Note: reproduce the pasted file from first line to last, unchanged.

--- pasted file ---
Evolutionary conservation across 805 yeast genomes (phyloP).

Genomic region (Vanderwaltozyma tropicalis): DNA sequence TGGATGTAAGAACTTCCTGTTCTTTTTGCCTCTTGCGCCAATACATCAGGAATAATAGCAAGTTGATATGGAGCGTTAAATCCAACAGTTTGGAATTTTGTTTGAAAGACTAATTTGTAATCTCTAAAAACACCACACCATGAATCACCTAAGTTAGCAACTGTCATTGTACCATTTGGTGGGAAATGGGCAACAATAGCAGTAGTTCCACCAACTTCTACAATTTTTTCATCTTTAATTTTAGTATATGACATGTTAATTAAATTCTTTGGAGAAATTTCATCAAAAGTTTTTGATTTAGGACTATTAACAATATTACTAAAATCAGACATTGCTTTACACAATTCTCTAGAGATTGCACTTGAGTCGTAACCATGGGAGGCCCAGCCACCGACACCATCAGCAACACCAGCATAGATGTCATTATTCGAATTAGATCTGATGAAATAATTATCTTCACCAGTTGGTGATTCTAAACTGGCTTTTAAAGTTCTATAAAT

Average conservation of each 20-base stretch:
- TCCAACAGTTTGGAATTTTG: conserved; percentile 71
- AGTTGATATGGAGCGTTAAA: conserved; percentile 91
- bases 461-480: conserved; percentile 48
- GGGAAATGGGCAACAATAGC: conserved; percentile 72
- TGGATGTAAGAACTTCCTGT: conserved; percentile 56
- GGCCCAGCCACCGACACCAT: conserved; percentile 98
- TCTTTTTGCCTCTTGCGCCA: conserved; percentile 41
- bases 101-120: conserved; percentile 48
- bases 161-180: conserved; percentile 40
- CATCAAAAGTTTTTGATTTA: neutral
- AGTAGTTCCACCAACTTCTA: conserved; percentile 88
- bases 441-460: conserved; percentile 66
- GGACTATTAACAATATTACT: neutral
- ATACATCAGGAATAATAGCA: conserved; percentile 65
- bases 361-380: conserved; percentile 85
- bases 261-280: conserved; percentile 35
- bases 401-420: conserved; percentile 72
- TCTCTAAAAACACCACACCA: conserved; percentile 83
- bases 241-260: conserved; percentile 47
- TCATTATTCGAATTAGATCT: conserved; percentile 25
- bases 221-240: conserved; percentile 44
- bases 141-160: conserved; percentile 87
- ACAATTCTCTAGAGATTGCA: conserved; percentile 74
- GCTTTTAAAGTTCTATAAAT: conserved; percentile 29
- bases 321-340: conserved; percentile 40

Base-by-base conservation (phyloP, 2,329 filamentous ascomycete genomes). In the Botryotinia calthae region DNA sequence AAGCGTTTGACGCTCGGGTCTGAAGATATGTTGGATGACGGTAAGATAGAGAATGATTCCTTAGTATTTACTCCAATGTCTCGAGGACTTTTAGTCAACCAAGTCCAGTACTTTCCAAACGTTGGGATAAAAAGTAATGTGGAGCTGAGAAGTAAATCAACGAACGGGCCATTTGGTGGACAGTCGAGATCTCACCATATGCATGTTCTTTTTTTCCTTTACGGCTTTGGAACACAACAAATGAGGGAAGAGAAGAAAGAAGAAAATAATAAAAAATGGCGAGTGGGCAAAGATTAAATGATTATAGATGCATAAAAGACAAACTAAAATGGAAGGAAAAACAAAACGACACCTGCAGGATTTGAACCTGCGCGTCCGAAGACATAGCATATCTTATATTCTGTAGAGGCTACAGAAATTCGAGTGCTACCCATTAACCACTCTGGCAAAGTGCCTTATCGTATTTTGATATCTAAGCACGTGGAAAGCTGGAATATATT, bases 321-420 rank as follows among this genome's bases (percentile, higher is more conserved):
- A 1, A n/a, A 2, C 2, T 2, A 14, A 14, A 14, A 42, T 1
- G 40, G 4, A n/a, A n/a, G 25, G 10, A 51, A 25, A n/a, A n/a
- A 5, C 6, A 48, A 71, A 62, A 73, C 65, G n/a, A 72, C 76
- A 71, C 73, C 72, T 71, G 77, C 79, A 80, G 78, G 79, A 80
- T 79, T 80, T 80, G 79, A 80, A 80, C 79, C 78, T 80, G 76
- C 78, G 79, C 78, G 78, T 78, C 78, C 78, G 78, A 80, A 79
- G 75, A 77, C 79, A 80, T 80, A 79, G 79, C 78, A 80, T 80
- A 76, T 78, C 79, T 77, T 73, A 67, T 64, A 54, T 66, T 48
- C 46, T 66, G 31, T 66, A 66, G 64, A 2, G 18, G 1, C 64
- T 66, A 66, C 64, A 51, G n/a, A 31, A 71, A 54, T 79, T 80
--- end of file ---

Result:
Evolutionary conservation across 805 yeast genomes (phyloP).

Genomic region (Vanderwaltozyma tropicalis): DNA sequence TGGATGTAAGAACTTCCTGTTCTTTTTGCCTCTTGCGCCAATACATCAGGAATAATAGCAAGTTGATATGGAGCGTTAAATCCAACAGTTTGGAATTTTGTTTGAAAGACTAATTTGTAATCTCTAAAAACACCACACCATGAATCACCTAAGTTAGCAACTGTCATTGTACCATTTGGTGGGAAATGGGCAACAATAGCAGTAGTTCCACCAACTTCTACAATTTTTTCATCTTTAATTTTAGTATATGACATGTTAATTAAATTCTTTGGAGAAATTTCATCAAAAGTTTTTGATTTAGGACTATTAACAATATTACTAAAATCAGACATTGCTTTACACAATTCTCTAGAGATTGCACTTGAGTCGTAACCATGGGAGGCCCAGCCACCGACACCATCAGCAACACCAGCATAGATGTCATTATTCGAATTAGATCTGATGAAATAATTATCTTCACCAGTTGGTGATTCTAAACTGGCTTTTAAAGTTCTATAAAT

Average conservation of each 20-base stretch:
- TCCAACAGTTTGGAATTTTG: conserved; percentile 71
- AGTTGATATGGAGCGTTAAA: conserved; percentile 91
- bases 461-480: conserved; percentile 48
- GGGAAATGGGCAACAATAGC: conserved; percentile 72
- TGGATGTAAGAACTTCCTGT: conserved; percentile 56
- GGCCCAGCCACCGACACCAT: conserved; percentile 98
- TCTTTTTGCCTCTTGCGCCA: conserved; percentile 41
- bases 101-120: conserved; percentile 48
- bases 161-180: conserved; percentile 40
- CATCAAAAGTTTTTGATTTA: neutral
- AGTAGTTCCACCAACTTCTA: conserved; percentile 88
- bases 441-460: conserved; percentile 66
- GGACTATTAACAATATTACT: neutral
- ATACATCAGGAATAATAGCA: conserved; percentile 65
- bases 361-380: conserved; percentile 85
- bases 261-280: conserved; percentile 35
- bases 401-420: conserved; percentile 72
- TCTCTAAAAACACCACACCA: conserved; percentile 83
- bases 241-260: conserved; percentile 47
- TCATTATTCGAATTAGATCT: conserved; percentile 25
- bases 221-240: conserved; percentile 44
- bases 141-160: conserved; percentile 87
- ACAATTCTCTAGAGATTGCA: conserved; percentile 74
- GCTTTTAAAGTTCTATAAAT: conserved; percentile 29
- bases 321-340: conserved; percentile 40

Base-by-base conservation (phyloP, 2,329 filamentous ascomycete genomes). In the Botryotinia calthae region DNA sequence AAGCGTTTGACGCTCGGGTCTGAAGATATGTTGGATGACGGTAAGATAGAGAATGATTCCTTAGTATTTACTCCAATGTCTCGAGGACTTTTAGTCAACCAAGTCCAGTACTTTCCAAACGTTGGGATAAAAAGTAATGTGGAGCTGAGAAGTAAATCAACGAACGGGCCATTTGGTGGACAGTCGAGATCTCACCATATGCATGTTCTTTTTTTCCTTTACGGCTTTGGAACACAACAAATGAGGGAAGAGAAGAAAGAAGAAAATAATAAAAAATGGCGAGTGGGCAAAGATTAAATGATTATAGATGCATAAAAGACAAACTAAAATGGAAGGAAAAACAAAACGACACCTGCAGGATTTGAACCTGCGCGTCCGAAGACATAGCATATCTTATATTCTGTAGAGGCTACAGAAATTCGAGTGCTACCCATTAACCACTCTGGCAAAGTGCCTTATCGTATTTTGATATCTAAGCACGTGGAAAGCTGGAATATATT, bases 321-420 rank as follows among this genome's bases (percentile, higher is more conserved):
- A 1, A n/a, A 2, C 2, T 2, A 14, A 14, A 14, A 42, T 1
- G 40, G 4, A n/a, A n/a, G 25, G 10, A 51, A 25, A n/a, A n/a
- A 5, C 6, A 48, A 71, A 62, A 73, C 65, G n/a, A 72, C 76
- A 71, C 73, C 72, T 71, G 77, C 79, A 80, G 78, G 79, A 80
- T 79, T 80, T 80, G 79, A 80, A 80, C 79, C 78, T 80, G 76
- C 78, G 79, C 78, G 78, T 78, C 78, C 78, G 78, A 80, A 79
- G 75, A 77, C 79, A 80, T 80, A 79, G 79, C 78, A 80, T 80
- A 76, T 78, C 79, T 77, T 73, A 67, T 64, A 54, T 66, T 48
- C 46, T 66, G 31, T 66, A 66, G 64, A 2, G 18, G 1, C 64
- T 66, A 66, C 64, A 51, G n/a, A 31, A 71, A 54, T 79, T 80